6. I can't jam. GUILTY OF THIS ONE! I used to be a jammer, a long long time ago, but alas, I don't think my skill set works as a jammer with this rule set. When anyone says "I don't jam" what it usually means is "I'm not your best choice for this position" or "hey coach, how badly do you want to win this game/scrimmage/jam?" Sometimes coaches want to see what you can do, sometimes coaches want to see what walls do against you, and every once in a while a coach has run out of willing jammers and is desperately trying to get someone, ANYONE out to jam. Don't leave your coach in the lurch, as one of my favorite skater coaches used to say, "you can do anything for two minutes."

Sunday, March 1, 2015

An appeal for advice about returning from an injury

Derby causes injuries, and it's not always an easy or realistic thing for someone to expect to come back to this sport without anxiety. This anonymous poster has reached out to me to ask the derby community for advice. I think we all could spend some time pondering injuries, because our chances of being injured in this sport are pretty high. Recently, I broke a bone in my hand during a bout, and even though it was a minor injury compared to some, I felt vulnerable and mortal. I debated whether my hand injury was a gentle nudge from fate that it was time to wrap up my skating career. I'm still skating, for now, but major injuries do throw us for a loop. If you have any advice or a story to share, please post in the comments below.

Advice for Post-Injury Anxiety- by Anonymous

I am interested in feedback from the derby community - maybe we have skaters with an advanced understanding of psychology that can offer more details on this subject. I’m willing to take all the input I can get. First a little background…

I have returned from derby after a 2nd lower leg injury. Both injuries were freak accidents, like most roller derby injuries. I’ve watched a few people come back from similar injuries. In some ways, the physical healing of a 2nd ankle was easier with experience. With each break, I went through two surgeries, managed to keep my job, did a full course of PT, worked hard and came back when I knew my body was as ready as it was going to ever be. I’ve found there’s a period of relearning to trust your body, and that can be very challenging. The first time I injured myself, I was fairly new to derby and the return was a long process but in a good way - I had a long time of scrimmaging and conditioning before I bouted. I was confidently charging at goals without a second thought, but bouted only a few times before injuring the opposite leg at practice when someone fell across my leg. I never considered for a second it would happen again, to me.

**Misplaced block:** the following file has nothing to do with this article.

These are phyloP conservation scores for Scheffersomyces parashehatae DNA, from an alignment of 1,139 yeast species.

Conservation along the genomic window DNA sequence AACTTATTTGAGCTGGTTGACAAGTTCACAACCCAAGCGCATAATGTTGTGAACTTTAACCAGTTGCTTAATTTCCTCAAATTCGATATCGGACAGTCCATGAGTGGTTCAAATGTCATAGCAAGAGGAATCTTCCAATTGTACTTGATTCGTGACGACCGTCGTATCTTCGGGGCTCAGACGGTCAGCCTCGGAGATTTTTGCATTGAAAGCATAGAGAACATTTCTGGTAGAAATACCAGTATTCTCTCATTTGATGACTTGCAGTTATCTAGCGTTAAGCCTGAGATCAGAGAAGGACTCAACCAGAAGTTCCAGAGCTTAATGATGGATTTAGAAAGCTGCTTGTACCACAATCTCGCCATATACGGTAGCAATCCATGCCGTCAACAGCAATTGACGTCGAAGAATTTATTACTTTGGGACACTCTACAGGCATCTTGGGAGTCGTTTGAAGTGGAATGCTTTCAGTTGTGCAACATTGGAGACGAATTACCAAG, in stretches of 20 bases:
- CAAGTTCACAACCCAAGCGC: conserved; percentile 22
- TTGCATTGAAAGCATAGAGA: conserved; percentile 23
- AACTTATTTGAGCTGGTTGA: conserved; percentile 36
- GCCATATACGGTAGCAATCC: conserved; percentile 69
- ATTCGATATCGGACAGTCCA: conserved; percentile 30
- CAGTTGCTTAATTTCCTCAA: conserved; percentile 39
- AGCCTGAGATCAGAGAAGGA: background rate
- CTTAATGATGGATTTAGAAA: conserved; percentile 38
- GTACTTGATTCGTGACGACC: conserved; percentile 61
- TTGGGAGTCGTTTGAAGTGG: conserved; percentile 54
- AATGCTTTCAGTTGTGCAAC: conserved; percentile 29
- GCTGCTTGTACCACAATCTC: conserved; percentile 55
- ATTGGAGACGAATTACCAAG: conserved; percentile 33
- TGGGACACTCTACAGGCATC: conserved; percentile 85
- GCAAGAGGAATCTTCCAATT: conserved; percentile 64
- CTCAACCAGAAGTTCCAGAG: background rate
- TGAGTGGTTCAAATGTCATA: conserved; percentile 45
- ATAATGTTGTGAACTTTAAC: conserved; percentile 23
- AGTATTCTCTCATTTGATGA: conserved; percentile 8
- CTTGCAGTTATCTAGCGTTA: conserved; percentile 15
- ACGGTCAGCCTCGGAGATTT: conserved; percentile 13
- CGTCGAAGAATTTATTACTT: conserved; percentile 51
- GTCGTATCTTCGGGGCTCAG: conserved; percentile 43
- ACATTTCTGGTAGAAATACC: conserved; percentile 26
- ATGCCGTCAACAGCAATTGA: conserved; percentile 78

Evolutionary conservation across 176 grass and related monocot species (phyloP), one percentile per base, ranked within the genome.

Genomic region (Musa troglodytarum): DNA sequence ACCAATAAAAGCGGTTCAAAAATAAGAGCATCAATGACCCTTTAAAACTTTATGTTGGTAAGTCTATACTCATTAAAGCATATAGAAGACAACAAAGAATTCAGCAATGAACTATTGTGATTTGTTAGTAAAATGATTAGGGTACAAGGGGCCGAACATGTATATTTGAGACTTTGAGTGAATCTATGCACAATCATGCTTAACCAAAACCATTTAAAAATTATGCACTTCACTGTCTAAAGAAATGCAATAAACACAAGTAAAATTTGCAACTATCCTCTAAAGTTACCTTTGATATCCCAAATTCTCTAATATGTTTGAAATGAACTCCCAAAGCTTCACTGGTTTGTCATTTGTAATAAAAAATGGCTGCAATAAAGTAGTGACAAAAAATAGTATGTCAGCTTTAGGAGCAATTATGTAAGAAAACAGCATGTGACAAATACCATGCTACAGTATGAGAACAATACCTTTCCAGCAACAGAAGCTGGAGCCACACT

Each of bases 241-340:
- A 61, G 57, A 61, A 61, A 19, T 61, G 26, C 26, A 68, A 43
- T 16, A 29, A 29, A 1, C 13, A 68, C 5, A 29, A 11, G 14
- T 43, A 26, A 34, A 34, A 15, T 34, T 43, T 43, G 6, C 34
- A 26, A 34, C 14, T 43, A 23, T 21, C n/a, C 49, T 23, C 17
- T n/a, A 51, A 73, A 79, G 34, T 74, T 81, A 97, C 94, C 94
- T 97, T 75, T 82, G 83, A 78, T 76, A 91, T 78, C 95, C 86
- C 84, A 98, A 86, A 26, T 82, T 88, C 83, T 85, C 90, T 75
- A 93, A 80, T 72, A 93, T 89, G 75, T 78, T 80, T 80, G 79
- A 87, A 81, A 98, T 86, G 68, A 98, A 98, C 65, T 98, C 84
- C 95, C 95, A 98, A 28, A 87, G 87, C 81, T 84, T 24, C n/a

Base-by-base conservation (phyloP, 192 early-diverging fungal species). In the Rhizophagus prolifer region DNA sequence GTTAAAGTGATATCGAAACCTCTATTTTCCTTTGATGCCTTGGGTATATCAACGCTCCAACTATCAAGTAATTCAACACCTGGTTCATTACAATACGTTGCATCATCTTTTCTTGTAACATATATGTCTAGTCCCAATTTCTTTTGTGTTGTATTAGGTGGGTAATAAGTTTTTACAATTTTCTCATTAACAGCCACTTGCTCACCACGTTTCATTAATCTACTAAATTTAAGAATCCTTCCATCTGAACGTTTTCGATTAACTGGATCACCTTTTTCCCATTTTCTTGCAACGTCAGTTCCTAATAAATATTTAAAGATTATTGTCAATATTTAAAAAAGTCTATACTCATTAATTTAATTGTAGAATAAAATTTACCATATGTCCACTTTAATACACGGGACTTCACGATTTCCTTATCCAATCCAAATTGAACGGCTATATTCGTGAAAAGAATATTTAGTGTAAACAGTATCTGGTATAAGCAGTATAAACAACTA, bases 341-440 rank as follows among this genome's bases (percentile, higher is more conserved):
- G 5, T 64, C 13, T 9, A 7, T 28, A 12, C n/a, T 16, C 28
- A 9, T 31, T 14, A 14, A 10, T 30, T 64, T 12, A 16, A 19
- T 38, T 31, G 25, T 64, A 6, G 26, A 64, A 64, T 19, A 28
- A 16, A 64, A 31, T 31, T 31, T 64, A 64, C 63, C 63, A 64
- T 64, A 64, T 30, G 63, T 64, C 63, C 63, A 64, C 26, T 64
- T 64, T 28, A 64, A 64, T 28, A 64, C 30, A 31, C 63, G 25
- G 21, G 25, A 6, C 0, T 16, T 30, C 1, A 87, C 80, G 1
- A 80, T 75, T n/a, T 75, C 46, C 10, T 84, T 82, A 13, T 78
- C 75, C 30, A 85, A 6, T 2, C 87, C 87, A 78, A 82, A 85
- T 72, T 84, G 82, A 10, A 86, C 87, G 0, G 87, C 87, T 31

The mental process is throwing me for a loop this time around. I trust my body and skills much less, even with plenty of support, feedback, and some skills intact.  I am again cleared to bout in a comparatively short period of time, and the reality is I need to polish up on some basic skills, form, and endurance. This is manageable, but it’s hard to focus and gain momentum. I am so haunted. I’ve had a life time of athletic injuries and I’ve never felt so affected. I’ve usually been able to get on the floor and work it out, and was in the process of doing just that, finding some pleasure in feeling like I could improve with each and every practice. I witnessed someone get hurt recently and I have had a hard time shaking the memory. The thought of following in her footsteps and earning a third break creeps in to casual thoughts throughout my day - whether I’m standing, moving, or sitting. I look at my gym bag, skate bag, whatever, and my chest clenches up with anxiety, down a spiral of what-if scenarios.  Progress in skills can’t keep away fluke accidents, and suddenly reasoning also sounds like bargaining to allow myself to continue playing a sport I love when I can strike all this internal drama. Someone else getting hurt has no bearing on my own health and future. But it’s like your own worst nightmare staring in to your face - one I lived through twice before. Just writing this copy has been enough to make me feel like an elephant is sitting on my chest.

How do I get past this?

I am seeking therapy, but I’m also interested in the perspective from the derby community, because it’s hard to find a therapist that gets it. It’s not easy to talk to people, I don’t want to appear compromised to teammates, and we all have our own shit going on. But those closest to me do know I’ve got something going on, despite the game face. I’ve never been a fraidy cat, and that is disorienting in itself. But now everything feels fragile. I mean, going to the gym or stepping down off a curb can inspire doubt, and I’ve been upright and mobile for six months, fully functional. And maybe talking about this, asking some of the tough questions, will help someone else, too.

I have been pretty much terrified of life for the last month or so, with my own nightmares creeping in to my waking thoughts almost constantly. I've tried to skate it off. I've tried to hibernate it off. I don’t want to go through life like this much less skate like this - and it’s creeping in to other areas of life. I'm running out of ideas. So, derby people, what would you recommend? Can anyone relate?